A Detik.com photojournalist, though, was made to go through both offline and online harassment. On 2 November 2018, the journalist had gone to cover a rally called “Aksi Bela Tauhid (Defend the Tauhid or Islamic Belief).” But some of the rally’s participants became upset when he began taking pictures of trash in the area. A video that was later uploaded and shared on social media showed one of the rallyists asking him in a shrill tone, “Why do you take photos of the garbage?” Another participant then chimed in, saying angrily, “Check his name-tag. Detik? Let us see your identity card. Please take a photo of his ID card.”

The text accompanying the video read: “Detik’s journalist was caught in the act wanting to paint a bad picture of the Aksi Bela Tauhid by photographing the trash.” The video ended up becoming viral on YouTube, Instagram, Facebook, and WhatsApp. An Instagram and a Facebook user even shared a screenshot of the photojournalist’s identity card (KTP) and press card. Not only was the photojournalist bullied online, he was threatened as well.

Media’s less than good behavior

To be sure, however, there have been many complaints filed with the Indonesian Press Council in the last decade regarding the behavior of journalists and media outfits. Since 2010, the Council has received an average of more than 600 complaints a year. In 2018, it received 600 or just four less than the previous year.

Two of the most prominent cases handled by the Council in 2018 and early 2019 found the media respondents in error. On 30 May 2018 the daily Radar Bogor ran a story with the head: “Idling Around, Getting Paid Rp112 million (about USD 7,900).” The piece criticized President Joko Widodo’s appointment of former Indonesian President Megawati Soekarnoputri as the chief advisor of Agency for the Implementation of the State Ideology of Pancasila, and the big salary she was getting for the post. The story upset the supporters of Megawati, chairperson of the Indonesian Democratic of Struggle (PDI-P) party, and they attacked Radar Bogor’s office.

The Press Council followed up the case by examining the story. On 4 June 2018, it issued its verdict, in which it said that the story had violated Article 1 and Article 3 of the Journalist Code of Ethics or KEJ. Article 1 of KEJ requires journalists to be independent, to report accurate, balanced stories without any ill intentions. Article 3 of KEJ demands that Indonesian journalists check their information, publish balanced stories, leave out any judgmental facts and opinions, and apply the principle of presumption of innocence.

The Council suggested Radar Bogor to publish Megawati’s the right of reply. At the same time, however, it said that it could not justify her supporters’ acts of violence against Radar Bogor’s team.

The other case involved Indopos daily, which published a story speculating on the possible replacement of President Widodo’s running mate in the 2019 elections with former Jakarta Governor Ahok. The piece, which had the title “Ahok Will Replace Ma’ruf?,” ran on 13 February 2019, prompting Widodo’s campaign team to file a complaint with the Council.

The Council found that Indopos had violated KEJ, primarily because the paper had relied only on chats in social media for the story. It said that the piece lacked accurate information and that the daily violated Article 3 of KEJ because it did not double-check its materials and had spread fake news. The Council ordered Indopos to publish a right of reply and issue a formal apology.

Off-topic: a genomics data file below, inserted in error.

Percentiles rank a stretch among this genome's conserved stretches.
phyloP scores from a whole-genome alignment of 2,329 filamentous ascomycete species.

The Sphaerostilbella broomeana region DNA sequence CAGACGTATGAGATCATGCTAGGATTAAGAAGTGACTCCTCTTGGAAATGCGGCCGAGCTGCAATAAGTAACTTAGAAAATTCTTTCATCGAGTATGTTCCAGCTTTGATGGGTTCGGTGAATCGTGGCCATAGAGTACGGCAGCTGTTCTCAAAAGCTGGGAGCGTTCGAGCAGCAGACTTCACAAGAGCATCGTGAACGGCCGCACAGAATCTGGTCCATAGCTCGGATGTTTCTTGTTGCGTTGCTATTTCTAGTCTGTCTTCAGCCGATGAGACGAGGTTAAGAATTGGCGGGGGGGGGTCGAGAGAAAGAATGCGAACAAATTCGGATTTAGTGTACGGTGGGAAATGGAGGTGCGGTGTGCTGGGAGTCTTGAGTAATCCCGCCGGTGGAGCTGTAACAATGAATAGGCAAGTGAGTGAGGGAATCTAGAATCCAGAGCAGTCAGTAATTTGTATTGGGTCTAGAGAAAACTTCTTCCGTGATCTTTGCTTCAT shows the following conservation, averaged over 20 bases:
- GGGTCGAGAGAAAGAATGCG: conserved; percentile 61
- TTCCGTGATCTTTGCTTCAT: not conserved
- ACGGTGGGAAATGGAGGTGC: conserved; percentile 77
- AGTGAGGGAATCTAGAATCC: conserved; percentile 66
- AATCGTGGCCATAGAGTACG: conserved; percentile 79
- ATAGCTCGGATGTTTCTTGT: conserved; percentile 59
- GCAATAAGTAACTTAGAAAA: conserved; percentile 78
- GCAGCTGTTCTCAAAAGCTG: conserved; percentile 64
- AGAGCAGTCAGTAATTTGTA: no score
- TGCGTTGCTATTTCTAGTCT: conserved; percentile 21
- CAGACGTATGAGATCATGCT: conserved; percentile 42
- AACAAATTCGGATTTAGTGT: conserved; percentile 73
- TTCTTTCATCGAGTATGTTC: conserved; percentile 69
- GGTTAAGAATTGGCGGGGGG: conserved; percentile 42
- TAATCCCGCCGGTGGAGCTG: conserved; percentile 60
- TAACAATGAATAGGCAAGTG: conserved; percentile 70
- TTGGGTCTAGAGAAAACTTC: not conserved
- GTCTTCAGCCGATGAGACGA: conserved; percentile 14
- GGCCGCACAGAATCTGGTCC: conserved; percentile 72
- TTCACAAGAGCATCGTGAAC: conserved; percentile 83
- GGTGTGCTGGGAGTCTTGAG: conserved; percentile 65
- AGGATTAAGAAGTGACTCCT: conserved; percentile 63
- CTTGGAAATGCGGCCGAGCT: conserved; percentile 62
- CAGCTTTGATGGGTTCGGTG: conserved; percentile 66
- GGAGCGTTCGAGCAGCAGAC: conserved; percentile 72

Laws that bind

Not everyone upset by a particular report in media, however, is content with just filing a complaint with the Press Council. Some go to court, waving either the Criminal Code (better known by its Indonesian acronym KUHP) or the Electronic Information and Transaction Law (UU ITE) as their basis for pressing their case.

In 2018, UU ITE was used the most to criminalize journalists. On 21 July 2018, for example, Serat.id Editor in Chief Zakki Amali was reported to the Central Java Police by the rector of Semarang State University. The online publication had run a report investigating allegations of plagiarism committed by the rector, who then turned to UU ITE to file his own complaint with the authorities. The Central Java Police proceeded with the case and has already summoned Amali at least twice. The case is still ongoing as of this writing.

West Sumatra Governor Irwan Prayitno also used UU ITE to sue Haluan daily journalist Benni Okva Della. The governor said that a story written by Della had tarnished his reputation. He used UU ITE against Della for a post the latter had on social media that contained a weblink to the story. Prayitno also filed a complaint about the story with the Press Council. On 25 February 2019, the police named Della as a suspect.

AJI President and IndonesiaLeaks.id co-founder Abdul Manan meanwhile was among those reported by lawyer Elvan Gomez, citing KUHP Article 317, to the police on 23 October 2018. KUHP Article 317 covers false complaints. The case had been triggered by an investigative piece published by five media outlets in collaboration with IndonesiaLeaks.id, a platform that enables whistleblowers to submit crucial documents relating to scandals that could implicate public interests. The story, “The Red Book Scandal,” exposed the spoliation of evidence that showed transfers of big money from Indonesia’s Anti-graft Agency police investigators to the police’s elite. The police have yet to take any further actions. Gomez also filed a civil lawsuit against Manan with the South Jakarta District Court on 25 October 2018, but he withdrew it the next day.

KUHP is actually a relic of Indonesia’s Dutch colonial era. The government and lawmakers have been trying to revise it since 2015, with renewed efforts in 2018. Such efforts, however, have been without inputs from the media community.

The Legal Aid Institute for the Press (LBH Pers) has said that at least 16 articles in the KUHP could threaten journalists. These are: Article 309 and 310, which regulate fake news and unconfirmed news; Article 328 and 329, which are on disruption and misdirection of court proceedings; Article 771, 772, and 773, which govern criminal charges against publishing and printing; and Article 228, 229, 230, 234, 235, 236, 237, 238, and 239 regarding creating, collecting, storing, revealing and leaking state secrets.

Revision of the KUHP is still ongoing.